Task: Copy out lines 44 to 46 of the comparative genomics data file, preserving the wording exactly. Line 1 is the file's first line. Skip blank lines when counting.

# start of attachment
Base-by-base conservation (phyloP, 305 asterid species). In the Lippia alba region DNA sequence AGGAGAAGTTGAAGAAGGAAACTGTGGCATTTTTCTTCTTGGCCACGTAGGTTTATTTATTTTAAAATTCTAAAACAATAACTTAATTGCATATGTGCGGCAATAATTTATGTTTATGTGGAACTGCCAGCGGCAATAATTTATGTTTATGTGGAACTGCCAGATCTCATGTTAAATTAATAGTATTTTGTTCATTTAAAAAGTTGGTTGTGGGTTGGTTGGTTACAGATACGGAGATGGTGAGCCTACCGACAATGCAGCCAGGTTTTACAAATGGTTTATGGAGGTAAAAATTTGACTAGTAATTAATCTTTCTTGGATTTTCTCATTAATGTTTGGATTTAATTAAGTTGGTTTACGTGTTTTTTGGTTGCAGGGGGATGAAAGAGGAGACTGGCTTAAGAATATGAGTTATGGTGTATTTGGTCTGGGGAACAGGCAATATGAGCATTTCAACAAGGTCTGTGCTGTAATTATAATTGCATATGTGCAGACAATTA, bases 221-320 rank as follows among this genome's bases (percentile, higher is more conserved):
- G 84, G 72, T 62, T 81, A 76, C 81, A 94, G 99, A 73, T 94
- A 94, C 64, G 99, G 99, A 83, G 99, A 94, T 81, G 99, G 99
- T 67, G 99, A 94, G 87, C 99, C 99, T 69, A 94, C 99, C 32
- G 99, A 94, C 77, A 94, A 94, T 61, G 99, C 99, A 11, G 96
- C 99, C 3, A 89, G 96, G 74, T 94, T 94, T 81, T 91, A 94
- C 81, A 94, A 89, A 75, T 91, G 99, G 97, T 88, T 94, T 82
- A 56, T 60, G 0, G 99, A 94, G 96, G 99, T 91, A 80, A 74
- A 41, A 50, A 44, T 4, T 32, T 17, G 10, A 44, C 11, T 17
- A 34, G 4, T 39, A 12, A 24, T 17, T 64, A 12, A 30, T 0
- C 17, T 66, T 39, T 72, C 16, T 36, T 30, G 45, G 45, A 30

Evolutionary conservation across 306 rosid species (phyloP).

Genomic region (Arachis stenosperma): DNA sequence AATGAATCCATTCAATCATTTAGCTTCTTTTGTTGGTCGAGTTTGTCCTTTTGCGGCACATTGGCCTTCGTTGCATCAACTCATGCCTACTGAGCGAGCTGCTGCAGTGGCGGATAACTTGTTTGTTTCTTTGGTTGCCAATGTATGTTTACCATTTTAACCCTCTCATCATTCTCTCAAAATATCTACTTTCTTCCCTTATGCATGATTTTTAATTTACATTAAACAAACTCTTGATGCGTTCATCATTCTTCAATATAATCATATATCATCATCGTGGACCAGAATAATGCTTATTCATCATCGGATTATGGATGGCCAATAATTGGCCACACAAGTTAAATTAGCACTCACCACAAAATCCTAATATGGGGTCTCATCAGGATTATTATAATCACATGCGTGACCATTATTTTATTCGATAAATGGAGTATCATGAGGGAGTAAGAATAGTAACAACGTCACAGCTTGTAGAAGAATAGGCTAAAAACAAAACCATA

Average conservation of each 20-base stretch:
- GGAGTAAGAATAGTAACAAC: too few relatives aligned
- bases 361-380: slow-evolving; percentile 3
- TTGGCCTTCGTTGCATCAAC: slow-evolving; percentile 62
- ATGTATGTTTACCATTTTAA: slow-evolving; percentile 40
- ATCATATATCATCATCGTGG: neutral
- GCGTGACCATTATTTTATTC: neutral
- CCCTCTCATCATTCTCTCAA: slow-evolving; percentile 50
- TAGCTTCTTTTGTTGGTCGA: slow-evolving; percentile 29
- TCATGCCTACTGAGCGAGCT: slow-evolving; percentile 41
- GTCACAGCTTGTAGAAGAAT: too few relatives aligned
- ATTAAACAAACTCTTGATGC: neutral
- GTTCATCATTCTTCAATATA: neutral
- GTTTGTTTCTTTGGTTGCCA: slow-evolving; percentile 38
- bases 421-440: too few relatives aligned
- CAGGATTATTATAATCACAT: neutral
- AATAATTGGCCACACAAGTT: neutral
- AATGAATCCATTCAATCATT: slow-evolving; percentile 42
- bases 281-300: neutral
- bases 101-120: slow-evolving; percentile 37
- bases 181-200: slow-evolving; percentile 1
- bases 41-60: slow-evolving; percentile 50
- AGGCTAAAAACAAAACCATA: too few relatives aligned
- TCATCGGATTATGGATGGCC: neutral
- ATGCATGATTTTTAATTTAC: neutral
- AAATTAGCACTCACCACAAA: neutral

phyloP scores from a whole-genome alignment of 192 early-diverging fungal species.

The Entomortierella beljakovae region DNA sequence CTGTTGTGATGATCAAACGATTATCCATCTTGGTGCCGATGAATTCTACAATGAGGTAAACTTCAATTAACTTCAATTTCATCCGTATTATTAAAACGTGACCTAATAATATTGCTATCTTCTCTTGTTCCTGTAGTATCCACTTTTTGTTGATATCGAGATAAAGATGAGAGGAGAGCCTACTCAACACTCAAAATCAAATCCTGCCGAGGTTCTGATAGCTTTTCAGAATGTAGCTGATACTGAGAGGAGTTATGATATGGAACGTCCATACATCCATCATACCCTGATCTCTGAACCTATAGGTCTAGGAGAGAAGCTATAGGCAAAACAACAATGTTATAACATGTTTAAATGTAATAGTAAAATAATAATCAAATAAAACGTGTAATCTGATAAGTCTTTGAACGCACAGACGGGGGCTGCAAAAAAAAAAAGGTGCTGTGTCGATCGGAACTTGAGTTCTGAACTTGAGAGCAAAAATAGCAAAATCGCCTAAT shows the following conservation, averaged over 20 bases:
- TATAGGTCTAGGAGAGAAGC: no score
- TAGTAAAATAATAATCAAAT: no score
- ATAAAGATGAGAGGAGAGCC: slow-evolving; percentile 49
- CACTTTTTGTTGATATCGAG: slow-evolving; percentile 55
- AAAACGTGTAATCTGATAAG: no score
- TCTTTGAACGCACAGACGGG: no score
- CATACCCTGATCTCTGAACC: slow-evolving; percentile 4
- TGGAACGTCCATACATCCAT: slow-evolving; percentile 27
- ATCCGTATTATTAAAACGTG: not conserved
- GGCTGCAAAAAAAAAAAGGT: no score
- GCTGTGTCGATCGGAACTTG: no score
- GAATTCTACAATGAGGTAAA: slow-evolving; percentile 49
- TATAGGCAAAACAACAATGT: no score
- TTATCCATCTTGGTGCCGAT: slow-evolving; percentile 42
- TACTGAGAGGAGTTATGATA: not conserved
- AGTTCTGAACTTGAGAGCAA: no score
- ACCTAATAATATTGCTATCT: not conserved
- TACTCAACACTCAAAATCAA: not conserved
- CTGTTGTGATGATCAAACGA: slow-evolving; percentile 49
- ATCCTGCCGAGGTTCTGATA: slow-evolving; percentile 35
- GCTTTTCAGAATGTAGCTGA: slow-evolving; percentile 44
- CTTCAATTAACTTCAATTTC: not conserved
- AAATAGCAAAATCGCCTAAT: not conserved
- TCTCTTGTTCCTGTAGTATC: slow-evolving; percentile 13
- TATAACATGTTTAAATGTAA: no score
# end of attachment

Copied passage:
- ATAAAGATGAGAGGAGAGCC: slow-evolving; percentile 49
- CACTTTTTGTTGATATCGAG: slow-evolving; percentile 55
- AAAACGTGTAATCTGATAAG: no score